For many kids, “the talk” is that moment their parents sit them down and explain the birds and the bees. For a young black girl named Starr, “the talk” consists of her father sitting her down and explaining what to do when (not if) a police officer pulls her over in a traffic stop.
With the gravity of a man who’s suffered grave injustices, he instructs Starr to place her hands on the dash and comply with everything the officer tells her to do. For Starr, the talk isn’t about procreation; it’s about survival.
“The Hate U Give,” a new racially charged drama based on Angie Thomas’ 2017 novel of the same name, is at its best in moments like this, when the social and political commentary rises naturally out of the circumstances in which the characters find themselves. And when “The Hate U Give” is good, it’s very good.
Starr is a high school student who exists in two worlds – the poor black community in which she’s grown up with her family intact (the film is also good when it’s subtly shattering stereotypes) and the predominantly white private school she attends during the week.
Starr scrubs herself clean of the “ghetto” before going to school, and while there, shrinks from confrontation to avoid being mislabeled an angry young black girl. She’s even dating a white boy, who thankfully isn’t a sexist or racist jock, but is actually a sweet kid who simply doesn’t have girls figured out yet. Starr breathes easier at home but is still bashful in groups.
At its core, “The Hate U Give” is about Starr finding her voice and using it to fight for what she believes. Of course, she has to figure out what she believes first.
This process is jumpstarted when Starr’s best childhood friend, Khalil, is driving her home from a party. When cops pull them over in a cleverly staged scene in which director George Tillman, Jr., uses the point-of-view of the police car to clue viewers in on what’s happening, Starr responds by following her father’s instructions.
However, Khalil never received the talk, or chooses to ignore it, and as he reaches into his car after being stood outside and grabs his hairbrush, the police officer shoots and kills him.
If “The Hate U Give” existed in a social vacuum, you’d probably write this scene off as manipulative and improbable. Surely a cop wouldn’t pull over a young black man for no good reason and stand him outside his car, and surely the young man wouldn’t reach into his car to retrieve his hairbrush so he could show off to a girl, and surely the cop wouldn’t be so on edge that he’d mistake the brush for a gun and kill the kid. But we all know similar scenarios tragically happen.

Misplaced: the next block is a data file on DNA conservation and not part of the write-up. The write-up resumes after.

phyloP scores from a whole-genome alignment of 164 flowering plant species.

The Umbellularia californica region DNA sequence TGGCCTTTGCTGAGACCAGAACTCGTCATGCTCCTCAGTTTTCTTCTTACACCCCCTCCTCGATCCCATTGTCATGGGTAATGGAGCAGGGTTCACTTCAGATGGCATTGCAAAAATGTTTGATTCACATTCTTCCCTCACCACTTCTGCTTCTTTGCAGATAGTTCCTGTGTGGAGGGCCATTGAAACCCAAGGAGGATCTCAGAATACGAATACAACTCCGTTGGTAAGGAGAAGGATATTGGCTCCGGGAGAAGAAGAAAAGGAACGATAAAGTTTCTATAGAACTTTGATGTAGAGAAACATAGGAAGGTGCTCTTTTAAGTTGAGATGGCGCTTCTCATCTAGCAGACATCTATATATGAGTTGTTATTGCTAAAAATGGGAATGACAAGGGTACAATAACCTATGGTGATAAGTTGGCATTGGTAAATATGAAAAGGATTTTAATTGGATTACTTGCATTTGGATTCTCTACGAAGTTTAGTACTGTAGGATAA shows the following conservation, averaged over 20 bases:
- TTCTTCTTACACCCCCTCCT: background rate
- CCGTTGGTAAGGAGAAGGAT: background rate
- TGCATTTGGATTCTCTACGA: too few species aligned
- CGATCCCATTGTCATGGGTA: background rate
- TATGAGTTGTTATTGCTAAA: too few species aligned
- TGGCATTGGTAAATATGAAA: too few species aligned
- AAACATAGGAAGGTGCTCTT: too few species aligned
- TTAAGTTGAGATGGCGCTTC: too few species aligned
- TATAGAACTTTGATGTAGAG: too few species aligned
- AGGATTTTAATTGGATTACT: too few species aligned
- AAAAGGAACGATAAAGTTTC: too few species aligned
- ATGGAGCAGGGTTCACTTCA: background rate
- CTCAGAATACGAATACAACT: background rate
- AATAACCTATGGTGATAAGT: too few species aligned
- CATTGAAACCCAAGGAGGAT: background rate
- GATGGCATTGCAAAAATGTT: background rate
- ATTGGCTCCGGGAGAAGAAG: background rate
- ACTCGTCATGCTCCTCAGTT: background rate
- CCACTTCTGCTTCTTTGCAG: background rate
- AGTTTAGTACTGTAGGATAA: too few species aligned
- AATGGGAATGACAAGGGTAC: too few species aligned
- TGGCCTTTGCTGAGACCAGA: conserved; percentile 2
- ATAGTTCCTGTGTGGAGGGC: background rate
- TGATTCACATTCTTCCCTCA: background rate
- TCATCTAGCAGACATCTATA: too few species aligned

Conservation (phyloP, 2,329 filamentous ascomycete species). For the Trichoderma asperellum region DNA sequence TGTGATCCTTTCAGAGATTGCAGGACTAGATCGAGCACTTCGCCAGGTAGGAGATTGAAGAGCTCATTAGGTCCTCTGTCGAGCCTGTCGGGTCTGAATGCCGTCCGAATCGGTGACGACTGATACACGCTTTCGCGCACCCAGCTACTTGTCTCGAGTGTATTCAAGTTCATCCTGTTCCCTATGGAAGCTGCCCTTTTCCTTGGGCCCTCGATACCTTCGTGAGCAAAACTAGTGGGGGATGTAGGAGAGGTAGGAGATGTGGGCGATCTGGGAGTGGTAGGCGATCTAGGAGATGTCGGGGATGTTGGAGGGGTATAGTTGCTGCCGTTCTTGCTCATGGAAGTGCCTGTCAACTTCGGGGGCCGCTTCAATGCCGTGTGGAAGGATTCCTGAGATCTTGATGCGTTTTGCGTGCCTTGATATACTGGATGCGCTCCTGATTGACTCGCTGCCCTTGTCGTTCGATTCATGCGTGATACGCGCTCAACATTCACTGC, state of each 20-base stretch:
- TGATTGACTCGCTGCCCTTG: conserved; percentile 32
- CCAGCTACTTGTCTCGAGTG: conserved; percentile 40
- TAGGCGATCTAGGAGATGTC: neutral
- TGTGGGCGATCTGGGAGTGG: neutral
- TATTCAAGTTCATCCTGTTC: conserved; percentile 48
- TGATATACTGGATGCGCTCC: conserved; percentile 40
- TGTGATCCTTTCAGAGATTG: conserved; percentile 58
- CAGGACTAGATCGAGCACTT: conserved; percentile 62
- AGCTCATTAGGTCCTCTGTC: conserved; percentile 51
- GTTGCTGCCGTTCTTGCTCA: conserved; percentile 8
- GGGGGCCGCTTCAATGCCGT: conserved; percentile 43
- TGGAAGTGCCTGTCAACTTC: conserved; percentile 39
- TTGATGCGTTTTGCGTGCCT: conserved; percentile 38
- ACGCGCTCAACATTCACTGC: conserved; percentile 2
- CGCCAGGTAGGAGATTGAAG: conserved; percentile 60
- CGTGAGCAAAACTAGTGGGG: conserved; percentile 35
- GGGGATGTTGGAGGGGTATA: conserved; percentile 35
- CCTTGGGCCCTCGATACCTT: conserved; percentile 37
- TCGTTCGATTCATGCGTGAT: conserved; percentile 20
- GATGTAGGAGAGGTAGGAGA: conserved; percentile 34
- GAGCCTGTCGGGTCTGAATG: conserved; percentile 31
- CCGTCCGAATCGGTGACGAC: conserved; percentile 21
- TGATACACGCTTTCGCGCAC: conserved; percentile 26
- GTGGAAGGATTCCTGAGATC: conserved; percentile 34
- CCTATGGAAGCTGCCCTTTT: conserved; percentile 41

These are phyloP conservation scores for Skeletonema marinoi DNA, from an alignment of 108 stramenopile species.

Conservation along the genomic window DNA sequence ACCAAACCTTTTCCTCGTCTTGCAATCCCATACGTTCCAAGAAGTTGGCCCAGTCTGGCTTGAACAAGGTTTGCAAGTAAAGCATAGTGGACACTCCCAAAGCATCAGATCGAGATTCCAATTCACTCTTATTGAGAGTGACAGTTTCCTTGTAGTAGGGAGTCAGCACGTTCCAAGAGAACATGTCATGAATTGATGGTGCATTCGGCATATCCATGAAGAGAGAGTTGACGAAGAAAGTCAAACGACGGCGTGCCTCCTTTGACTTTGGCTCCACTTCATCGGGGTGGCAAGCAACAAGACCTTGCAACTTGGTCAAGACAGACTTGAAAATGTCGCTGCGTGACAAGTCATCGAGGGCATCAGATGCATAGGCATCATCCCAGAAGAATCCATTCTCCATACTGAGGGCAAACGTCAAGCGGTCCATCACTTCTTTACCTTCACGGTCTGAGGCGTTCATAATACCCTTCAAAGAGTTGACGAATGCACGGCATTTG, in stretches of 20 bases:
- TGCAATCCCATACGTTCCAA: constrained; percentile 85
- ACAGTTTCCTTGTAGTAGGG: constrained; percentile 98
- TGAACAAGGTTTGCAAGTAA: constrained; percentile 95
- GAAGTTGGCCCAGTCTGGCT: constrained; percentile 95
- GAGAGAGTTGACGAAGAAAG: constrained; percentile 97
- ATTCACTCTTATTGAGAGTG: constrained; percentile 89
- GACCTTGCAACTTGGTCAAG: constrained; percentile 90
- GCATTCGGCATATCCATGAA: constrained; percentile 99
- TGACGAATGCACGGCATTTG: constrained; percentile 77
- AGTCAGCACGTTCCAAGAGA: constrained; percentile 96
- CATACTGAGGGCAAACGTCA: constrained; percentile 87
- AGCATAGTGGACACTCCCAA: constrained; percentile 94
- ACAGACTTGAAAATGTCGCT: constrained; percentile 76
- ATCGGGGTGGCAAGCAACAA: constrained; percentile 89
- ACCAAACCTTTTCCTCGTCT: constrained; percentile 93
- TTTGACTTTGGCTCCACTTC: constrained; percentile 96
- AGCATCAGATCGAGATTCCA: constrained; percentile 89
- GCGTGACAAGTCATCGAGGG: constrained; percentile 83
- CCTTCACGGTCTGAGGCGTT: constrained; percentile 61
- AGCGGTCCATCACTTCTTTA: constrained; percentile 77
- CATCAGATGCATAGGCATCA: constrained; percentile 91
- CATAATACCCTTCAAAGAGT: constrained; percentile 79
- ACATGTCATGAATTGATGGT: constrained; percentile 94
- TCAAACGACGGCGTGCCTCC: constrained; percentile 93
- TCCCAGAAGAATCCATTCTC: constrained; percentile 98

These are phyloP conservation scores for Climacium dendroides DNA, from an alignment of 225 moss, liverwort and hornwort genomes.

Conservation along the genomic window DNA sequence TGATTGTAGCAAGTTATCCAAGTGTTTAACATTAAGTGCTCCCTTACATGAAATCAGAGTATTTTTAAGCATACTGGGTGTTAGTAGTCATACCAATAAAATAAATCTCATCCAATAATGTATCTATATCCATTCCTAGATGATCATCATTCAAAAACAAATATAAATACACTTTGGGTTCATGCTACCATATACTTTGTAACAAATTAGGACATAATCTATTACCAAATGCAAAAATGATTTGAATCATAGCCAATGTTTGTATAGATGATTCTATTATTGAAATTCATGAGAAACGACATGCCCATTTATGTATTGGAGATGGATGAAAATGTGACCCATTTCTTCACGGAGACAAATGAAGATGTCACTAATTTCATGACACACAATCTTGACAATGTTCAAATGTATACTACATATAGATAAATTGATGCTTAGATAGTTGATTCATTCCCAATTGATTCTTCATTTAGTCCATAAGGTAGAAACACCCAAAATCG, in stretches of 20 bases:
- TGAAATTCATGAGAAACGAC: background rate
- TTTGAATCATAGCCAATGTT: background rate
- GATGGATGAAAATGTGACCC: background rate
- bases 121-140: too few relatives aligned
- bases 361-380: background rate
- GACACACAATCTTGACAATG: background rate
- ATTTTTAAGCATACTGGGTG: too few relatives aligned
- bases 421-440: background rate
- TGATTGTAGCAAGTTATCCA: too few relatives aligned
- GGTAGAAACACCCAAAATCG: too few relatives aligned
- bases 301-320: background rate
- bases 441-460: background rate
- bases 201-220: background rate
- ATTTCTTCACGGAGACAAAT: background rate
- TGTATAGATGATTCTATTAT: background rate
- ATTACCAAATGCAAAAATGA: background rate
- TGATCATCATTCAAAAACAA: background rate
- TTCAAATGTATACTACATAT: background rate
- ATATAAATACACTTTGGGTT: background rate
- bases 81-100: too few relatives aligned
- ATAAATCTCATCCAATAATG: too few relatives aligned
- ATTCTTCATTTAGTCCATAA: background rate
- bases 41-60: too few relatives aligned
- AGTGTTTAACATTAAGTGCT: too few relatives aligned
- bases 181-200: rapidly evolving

This incident establishes “The Hate U Give” as a platform for exploring the fiery nature of race relations in America and the social, cultural and political matches that light that flame.
It’s a lot to ask of one movie, but “The Hate U Give” labors admirably to succeed. The script by Audrey Wells explore nearly every angle of her subject matter, whether its black activism or police brutality, and gives a voice to both sides of every argument.
For example, when Starr expresses outrage over the shooting to her uncle, a police officer, he explains what the incident must have been like from the cop’s point of view.
But even as Starr’s uncle makes a case for the police, he admits that the drama would have played out differently if Khalil had been white. Ultimately, “The Hate U Give” argues that we’re still wrestling to pull the deep roots of racism out of our communities.
Powered by a radiant performance by Amandla Stenberg as Starr, “The Hate U Give” delivers its message through generally earnest and beautifully written dialogue and emotionally wrenching scenes.
Wells fills the mouths of the story’s characters with wise words and lets no stone go unturned. I loved the line, “If you don’t see my blackness, you don’t see me,” which Starr says to her boyfriend, who’s genuinely trying to grasp who she is. (Becoming colorblind is not the solution to racial injustice, the film argues in this scene.)
That said, Wells didn’t know when to stop writing and just let her characters, or the film’s images, talk for themselves. Stenberg narrates incessantly, explaining what we can already see, and Wells crams too many of the book’s poetically profound maxims into the script. It’s all good stuff, but not all of it was necessary for the movie to make a point.
As “The Hate U Give” progresses, more and more scenes falter, with the worst example coming as Starr’s father takes Starr’s older brother back home with him after the family escapes a drive-by shooting. As they posture on the front steps, the dad ceases to be who he’s been up to that point.
And – slight spoiler alert – the big moment when Starr finds her voice is a little underwhelming.
All that said, “The Hate U Give” delivers several potent messages about injustice, bravery, community and race, and for the most part, does so effectively. There are moments of pumped-up drama, especially in the film’s climax, but I left the theater thinking.
To me, “The Hate U Give” is about the importance of continuing to do the right thing even when things go wrong. It might mean something different to you. But one thing should be universally clear: we’ve come a long way and put a lot of injustice behind us, but we still have a long way to go.